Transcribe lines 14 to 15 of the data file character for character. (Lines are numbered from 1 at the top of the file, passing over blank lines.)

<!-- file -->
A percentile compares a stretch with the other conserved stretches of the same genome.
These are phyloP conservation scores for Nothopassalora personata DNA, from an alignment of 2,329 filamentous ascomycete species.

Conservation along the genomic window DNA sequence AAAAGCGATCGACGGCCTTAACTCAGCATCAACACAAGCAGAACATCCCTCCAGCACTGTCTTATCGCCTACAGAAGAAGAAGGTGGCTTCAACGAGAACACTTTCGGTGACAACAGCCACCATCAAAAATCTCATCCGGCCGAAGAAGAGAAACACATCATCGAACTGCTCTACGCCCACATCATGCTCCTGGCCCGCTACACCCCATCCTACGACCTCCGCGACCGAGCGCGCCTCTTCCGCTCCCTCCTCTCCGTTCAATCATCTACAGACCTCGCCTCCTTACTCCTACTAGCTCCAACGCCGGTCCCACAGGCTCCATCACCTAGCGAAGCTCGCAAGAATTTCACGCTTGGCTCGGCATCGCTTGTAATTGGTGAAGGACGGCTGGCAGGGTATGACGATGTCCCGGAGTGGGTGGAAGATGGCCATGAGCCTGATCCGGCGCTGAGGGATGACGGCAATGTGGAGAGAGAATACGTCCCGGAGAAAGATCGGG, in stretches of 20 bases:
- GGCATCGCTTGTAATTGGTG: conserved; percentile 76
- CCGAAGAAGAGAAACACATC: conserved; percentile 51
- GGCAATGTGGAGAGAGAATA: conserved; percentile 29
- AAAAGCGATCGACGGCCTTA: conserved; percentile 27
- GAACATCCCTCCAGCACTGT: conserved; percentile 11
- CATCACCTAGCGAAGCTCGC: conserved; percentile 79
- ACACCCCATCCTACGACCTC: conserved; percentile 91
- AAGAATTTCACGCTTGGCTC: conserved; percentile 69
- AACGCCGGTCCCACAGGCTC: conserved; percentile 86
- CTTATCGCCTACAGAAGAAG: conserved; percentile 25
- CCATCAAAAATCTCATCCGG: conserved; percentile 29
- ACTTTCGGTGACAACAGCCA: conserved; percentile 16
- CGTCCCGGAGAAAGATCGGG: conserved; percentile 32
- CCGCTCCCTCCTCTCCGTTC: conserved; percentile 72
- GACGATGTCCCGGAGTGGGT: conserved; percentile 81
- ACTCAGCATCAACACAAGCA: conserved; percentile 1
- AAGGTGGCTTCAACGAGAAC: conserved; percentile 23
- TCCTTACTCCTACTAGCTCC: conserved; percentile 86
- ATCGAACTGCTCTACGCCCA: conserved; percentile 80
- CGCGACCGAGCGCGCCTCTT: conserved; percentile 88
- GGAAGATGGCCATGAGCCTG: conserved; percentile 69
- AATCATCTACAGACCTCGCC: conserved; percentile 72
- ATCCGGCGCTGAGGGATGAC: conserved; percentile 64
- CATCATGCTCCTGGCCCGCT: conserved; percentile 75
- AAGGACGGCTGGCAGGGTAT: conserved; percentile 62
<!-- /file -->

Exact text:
- CCATCAAAAATCTCATCCGG: conserved; percentile 29
- ACTTTCGGTGACAACAGCCA: conserved; percentile 16